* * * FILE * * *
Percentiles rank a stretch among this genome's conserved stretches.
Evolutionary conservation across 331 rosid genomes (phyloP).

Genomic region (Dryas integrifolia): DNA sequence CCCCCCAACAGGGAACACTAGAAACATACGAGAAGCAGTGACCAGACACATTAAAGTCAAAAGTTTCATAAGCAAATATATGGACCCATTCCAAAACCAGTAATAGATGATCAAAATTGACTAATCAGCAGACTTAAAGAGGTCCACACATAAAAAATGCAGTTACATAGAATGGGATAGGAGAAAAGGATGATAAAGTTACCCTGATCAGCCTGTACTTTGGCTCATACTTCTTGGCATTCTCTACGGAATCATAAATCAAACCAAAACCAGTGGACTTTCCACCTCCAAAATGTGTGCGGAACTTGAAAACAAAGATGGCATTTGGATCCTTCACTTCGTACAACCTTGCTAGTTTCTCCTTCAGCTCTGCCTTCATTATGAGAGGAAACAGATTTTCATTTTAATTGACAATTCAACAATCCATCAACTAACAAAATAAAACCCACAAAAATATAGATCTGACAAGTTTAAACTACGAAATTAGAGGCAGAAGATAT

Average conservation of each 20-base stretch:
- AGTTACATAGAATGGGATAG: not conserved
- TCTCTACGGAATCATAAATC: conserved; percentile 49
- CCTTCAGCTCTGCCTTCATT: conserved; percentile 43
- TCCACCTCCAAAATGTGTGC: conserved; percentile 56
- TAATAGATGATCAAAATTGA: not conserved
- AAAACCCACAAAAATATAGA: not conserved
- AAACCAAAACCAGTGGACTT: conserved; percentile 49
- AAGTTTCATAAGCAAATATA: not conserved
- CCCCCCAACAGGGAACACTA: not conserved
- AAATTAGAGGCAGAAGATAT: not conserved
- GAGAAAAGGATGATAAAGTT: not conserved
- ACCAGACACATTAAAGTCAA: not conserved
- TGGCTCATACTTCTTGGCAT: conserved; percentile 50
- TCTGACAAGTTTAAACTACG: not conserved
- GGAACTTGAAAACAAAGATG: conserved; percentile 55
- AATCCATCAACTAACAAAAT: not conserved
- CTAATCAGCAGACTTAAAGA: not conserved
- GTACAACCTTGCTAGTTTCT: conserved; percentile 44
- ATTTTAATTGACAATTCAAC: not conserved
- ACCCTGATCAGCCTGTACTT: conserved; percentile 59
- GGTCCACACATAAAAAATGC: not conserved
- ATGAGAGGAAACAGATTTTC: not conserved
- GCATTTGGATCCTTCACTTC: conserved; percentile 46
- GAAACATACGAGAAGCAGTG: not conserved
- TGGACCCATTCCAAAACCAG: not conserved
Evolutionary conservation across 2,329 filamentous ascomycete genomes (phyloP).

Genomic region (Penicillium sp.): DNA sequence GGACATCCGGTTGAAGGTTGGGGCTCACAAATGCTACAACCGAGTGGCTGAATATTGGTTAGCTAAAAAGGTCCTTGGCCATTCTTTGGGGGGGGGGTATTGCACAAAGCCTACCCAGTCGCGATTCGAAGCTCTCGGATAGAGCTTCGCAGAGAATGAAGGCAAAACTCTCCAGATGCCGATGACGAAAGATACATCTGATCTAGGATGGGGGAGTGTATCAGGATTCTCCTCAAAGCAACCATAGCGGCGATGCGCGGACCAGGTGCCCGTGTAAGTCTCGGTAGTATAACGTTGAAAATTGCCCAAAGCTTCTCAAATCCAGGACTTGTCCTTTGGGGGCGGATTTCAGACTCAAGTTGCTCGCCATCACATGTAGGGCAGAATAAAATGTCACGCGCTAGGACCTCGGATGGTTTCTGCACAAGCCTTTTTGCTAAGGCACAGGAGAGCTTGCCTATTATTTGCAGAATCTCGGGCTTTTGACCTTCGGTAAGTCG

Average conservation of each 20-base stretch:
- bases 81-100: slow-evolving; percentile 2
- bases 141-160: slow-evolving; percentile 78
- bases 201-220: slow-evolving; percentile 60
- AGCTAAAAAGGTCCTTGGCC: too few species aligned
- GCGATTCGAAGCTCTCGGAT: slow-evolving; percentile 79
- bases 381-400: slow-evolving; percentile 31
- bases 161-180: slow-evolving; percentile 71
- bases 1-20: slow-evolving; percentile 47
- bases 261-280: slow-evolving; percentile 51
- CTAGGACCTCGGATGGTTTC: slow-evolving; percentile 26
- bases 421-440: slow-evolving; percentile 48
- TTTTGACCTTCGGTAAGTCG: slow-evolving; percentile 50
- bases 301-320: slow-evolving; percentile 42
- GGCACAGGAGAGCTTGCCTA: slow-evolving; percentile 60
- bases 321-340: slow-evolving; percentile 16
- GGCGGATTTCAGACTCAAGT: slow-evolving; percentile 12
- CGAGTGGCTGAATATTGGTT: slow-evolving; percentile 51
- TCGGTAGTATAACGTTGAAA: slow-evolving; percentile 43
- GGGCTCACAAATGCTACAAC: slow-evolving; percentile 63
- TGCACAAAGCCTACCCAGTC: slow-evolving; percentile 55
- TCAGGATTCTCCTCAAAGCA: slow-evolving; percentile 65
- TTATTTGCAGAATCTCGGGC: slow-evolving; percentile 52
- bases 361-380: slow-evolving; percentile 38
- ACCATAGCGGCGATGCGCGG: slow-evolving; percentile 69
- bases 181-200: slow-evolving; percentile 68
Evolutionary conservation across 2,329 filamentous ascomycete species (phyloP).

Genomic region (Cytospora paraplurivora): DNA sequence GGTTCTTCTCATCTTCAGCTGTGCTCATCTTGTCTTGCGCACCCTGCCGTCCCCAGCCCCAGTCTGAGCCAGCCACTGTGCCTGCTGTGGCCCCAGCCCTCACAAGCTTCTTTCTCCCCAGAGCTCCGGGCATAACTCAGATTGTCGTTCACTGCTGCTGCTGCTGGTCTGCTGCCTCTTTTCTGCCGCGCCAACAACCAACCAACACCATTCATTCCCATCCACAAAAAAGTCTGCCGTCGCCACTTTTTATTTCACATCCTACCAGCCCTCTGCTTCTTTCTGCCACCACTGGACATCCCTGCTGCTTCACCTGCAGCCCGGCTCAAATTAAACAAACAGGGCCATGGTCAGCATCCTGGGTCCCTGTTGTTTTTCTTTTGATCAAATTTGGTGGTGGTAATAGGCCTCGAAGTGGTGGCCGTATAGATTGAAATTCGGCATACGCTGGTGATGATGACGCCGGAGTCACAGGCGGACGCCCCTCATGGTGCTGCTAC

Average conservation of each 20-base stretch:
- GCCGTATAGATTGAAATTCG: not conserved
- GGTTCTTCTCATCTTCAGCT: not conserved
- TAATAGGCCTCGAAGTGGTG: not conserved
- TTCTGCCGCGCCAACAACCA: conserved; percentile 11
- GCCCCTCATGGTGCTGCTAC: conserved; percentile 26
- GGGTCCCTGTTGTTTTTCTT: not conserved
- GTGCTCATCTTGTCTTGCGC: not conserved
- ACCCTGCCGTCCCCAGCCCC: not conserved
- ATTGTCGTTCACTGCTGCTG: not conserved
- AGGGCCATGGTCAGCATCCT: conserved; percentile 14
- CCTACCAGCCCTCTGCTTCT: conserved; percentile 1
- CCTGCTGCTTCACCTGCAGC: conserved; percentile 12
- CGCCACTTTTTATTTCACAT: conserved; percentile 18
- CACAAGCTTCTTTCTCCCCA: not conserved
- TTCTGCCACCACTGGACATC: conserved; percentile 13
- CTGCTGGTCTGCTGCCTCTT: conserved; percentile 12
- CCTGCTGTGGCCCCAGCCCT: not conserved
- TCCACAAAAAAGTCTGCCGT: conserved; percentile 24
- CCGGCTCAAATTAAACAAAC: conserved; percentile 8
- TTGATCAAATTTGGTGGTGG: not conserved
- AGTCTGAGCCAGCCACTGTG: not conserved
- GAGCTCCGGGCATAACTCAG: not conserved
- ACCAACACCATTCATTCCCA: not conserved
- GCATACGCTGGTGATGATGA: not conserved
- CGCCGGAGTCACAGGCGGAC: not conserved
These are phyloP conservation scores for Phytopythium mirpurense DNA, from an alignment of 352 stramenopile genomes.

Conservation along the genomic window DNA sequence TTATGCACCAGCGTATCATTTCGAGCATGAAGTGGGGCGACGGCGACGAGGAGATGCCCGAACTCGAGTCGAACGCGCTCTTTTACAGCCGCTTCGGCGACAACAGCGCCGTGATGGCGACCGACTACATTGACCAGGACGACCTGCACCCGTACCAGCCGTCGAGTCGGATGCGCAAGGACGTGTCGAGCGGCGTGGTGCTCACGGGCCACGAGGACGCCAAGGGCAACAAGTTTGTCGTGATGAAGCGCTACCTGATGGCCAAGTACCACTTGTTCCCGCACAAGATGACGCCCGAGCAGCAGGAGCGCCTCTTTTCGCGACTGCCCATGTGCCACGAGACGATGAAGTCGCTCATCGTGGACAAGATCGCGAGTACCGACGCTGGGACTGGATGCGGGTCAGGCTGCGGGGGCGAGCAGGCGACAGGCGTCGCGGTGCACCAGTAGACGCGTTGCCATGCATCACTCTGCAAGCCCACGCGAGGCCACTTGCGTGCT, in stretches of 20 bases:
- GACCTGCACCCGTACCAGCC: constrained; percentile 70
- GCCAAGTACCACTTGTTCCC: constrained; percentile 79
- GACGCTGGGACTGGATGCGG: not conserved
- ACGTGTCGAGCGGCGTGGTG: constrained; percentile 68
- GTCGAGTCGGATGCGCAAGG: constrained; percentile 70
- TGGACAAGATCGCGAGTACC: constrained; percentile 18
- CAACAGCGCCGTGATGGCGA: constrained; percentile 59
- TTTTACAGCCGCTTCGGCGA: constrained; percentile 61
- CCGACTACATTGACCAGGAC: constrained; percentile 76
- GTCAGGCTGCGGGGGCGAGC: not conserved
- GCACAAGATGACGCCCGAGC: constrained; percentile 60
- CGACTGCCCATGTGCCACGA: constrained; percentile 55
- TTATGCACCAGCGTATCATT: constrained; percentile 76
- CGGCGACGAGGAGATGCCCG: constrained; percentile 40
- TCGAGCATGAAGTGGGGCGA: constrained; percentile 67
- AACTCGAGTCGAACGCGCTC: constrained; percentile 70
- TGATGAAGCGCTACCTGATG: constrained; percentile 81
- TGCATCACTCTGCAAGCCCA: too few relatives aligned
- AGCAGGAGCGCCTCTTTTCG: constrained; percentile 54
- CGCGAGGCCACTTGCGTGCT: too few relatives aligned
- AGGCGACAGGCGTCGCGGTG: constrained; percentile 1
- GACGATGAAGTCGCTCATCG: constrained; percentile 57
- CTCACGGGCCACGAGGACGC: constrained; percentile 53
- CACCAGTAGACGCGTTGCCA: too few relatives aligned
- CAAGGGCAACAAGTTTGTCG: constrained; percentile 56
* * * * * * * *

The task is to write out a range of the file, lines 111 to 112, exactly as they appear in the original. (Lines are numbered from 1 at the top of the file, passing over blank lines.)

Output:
- CACCAGTAGACGCGTTGCCA: too few relatives aligned
- CAAGGGCAACAAGTTTGTCG: constrained; percentile 56